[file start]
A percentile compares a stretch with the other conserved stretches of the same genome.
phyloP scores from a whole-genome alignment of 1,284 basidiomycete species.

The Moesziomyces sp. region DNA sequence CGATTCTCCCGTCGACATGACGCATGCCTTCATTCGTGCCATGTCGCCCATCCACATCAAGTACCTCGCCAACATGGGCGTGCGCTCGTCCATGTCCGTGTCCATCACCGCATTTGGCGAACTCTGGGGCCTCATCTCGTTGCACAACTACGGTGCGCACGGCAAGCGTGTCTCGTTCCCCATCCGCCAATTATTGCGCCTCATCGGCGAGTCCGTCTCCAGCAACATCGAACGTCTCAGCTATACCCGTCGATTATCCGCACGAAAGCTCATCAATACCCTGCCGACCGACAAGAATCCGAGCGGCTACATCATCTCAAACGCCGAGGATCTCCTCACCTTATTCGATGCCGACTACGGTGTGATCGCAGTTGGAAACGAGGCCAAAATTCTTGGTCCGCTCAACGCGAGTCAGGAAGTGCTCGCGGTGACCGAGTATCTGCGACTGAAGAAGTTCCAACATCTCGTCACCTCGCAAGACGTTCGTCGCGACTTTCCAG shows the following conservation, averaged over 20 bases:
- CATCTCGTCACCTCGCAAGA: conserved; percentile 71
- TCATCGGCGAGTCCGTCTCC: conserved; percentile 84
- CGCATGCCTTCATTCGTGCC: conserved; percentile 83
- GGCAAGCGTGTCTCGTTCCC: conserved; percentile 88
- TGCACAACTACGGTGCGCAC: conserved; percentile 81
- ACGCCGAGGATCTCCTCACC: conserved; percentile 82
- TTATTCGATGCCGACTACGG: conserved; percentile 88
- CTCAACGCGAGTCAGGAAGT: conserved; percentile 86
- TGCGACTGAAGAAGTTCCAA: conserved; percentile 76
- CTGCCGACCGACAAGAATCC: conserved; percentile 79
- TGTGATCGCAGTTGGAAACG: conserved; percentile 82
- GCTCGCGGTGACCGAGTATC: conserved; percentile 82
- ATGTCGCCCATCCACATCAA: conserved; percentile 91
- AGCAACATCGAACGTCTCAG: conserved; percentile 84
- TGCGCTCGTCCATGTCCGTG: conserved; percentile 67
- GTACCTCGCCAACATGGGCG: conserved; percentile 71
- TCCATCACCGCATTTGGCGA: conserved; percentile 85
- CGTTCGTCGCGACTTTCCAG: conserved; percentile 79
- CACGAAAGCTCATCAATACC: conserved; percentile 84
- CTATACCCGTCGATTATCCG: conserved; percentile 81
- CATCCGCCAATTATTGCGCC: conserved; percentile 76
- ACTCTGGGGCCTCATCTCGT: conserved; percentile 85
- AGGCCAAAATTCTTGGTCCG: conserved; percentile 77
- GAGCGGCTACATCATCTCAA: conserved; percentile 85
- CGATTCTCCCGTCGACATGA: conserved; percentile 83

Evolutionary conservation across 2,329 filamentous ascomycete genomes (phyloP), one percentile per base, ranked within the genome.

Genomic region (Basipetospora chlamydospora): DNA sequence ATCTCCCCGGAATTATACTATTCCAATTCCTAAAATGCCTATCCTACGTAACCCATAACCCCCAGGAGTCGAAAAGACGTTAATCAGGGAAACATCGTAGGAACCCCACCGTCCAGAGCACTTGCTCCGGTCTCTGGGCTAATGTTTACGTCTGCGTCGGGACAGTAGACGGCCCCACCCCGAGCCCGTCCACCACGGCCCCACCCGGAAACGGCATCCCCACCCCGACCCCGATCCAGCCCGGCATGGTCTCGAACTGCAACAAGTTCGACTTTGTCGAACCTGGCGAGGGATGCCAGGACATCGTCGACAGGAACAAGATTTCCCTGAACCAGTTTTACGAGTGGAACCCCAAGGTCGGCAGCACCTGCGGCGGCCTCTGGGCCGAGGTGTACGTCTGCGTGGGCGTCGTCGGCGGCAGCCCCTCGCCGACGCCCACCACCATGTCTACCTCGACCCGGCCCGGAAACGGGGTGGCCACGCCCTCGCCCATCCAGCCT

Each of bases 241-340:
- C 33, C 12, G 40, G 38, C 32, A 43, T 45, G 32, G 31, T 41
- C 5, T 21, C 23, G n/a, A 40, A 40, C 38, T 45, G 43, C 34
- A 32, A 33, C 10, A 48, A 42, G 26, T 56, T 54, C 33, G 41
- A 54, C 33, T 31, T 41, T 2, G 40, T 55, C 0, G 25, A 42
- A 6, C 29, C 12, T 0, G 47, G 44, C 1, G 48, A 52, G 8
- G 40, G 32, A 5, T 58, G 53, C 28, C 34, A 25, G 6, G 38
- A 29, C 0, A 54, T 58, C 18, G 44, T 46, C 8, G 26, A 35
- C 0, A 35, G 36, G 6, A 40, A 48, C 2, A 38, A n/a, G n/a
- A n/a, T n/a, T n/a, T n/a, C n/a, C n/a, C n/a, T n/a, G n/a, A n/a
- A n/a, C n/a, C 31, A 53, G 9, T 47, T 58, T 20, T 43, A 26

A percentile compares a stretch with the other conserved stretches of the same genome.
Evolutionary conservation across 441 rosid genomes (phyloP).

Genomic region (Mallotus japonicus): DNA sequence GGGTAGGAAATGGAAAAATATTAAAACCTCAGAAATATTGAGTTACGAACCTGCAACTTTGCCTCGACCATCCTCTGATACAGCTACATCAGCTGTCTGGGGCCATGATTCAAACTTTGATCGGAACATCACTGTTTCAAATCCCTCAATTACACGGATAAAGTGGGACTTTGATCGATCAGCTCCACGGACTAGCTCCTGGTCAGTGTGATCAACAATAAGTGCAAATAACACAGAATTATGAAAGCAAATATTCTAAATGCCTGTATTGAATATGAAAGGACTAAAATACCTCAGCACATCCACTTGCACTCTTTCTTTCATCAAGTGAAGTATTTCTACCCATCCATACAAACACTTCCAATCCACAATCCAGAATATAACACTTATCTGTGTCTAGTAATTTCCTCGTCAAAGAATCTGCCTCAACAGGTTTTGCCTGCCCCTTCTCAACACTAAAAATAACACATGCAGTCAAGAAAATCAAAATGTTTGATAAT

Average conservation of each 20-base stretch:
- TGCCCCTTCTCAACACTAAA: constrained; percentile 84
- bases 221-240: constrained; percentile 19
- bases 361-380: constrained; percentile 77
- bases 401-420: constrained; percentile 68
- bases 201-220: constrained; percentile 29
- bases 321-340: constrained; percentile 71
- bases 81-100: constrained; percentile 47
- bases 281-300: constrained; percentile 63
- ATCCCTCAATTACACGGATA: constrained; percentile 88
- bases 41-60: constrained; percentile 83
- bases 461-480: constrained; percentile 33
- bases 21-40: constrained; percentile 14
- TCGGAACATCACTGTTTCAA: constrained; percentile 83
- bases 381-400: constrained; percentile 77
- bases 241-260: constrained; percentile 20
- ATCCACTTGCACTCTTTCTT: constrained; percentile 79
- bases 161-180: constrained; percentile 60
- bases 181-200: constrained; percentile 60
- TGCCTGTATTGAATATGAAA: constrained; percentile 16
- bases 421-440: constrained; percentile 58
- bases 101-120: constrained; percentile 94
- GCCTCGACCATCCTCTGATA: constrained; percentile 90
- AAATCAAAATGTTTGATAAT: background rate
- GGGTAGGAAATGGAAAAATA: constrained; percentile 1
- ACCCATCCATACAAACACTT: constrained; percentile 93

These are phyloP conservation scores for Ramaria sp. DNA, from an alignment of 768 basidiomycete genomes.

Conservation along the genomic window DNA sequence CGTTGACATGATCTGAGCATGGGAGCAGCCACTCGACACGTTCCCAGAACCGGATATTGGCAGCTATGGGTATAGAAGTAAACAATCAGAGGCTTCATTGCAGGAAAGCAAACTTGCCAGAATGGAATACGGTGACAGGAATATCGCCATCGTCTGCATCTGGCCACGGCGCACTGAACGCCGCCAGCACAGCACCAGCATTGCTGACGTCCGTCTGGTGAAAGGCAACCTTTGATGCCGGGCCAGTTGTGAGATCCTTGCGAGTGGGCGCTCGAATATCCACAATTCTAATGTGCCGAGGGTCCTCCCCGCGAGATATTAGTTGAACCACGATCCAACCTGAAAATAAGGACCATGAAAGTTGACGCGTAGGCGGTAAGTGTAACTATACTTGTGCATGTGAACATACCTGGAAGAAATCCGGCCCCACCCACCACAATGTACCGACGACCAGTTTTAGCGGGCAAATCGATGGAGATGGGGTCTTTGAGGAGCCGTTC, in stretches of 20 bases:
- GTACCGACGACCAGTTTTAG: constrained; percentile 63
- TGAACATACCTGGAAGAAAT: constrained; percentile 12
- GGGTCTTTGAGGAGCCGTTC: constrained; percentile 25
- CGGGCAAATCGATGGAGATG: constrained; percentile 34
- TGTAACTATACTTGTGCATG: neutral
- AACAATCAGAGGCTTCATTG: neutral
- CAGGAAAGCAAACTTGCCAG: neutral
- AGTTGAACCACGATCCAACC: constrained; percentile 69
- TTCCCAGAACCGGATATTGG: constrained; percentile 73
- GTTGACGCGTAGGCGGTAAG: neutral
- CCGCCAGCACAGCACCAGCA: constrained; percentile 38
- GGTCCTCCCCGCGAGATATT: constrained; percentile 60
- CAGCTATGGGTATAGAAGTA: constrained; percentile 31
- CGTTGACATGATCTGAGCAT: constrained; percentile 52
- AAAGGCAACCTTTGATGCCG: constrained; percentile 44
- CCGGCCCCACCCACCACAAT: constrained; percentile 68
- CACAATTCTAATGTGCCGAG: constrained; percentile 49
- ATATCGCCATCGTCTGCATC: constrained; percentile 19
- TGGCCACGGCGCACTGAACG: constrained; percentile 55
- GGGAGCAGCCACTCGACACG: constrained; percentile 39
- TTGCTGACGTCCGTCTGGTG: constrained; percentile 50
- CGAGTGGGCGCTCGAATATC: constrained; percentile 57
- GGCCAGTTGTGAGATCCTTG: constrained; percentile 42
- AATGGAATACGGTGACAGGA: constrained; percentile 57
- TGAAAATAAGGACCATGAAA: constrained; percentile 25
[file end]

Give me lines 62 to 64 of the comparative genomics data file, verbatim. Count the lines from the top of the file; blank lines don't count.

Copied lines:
- bases 161-180: constrained; percentile 60
- bases 181-200: constrained; percentile 60
- TGCCTGTATTGAATATGAAA: constrained; percentile 16